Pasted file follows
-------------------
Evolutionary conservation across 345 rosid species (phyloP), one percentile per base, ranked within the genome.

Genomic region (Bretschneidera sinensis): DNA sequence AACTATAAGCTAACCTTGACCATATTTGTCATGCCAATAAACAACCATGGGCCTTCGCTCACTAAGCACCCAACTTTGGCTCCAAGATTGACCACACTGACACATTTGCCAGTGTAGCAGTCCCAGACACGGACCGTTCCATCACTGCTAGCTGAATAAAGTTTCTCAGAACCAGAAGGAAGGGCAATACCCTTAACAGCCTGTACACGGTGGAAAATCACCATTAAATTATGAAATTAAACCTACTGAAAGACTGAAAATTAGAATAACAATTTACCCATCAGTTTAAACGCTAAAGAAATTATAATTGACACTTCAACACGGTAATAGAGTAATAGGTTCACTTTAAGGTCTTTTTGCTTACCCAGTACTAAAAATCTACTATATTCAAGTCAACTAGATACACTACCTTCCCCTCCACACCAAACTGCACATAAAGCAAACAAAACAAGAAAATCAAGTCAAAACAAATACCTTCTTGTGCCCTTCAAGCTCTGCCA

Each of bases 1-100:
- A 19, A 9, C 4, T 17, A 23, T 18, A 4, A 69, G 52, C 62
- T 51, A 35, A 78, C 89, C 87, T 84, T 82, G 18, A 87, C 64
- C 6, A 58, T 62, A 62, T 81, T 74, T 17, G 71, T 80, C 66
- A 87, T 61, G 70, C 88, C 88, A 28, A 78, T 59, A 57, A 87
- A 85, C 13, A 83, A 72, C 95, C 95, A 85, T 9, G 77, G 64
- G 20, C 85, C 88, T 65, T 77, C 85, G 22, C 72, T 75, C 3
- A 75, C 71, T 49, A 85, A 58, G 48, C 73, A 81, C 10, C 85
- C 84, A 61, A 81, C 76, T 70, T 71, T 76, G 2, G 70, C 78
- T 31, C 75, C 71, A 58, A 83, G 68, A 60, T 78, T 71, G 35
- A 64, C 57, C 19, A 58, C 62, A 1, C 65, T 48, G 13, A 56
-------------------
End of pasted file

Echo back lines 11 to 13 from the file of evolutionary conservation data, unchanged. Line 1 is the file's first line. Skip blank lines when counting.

- C 84, A 61, A 81, C 76, T 70, T 71, T 76, G 2, G 70, C 78
- T 31, C 75, C 71, A 58, A 83, G 68, A 60, T 78, T 71, G 35
- A 64, C 57, C 19, A 58, C 62, A 1, C 65, T 48, G 13, A 56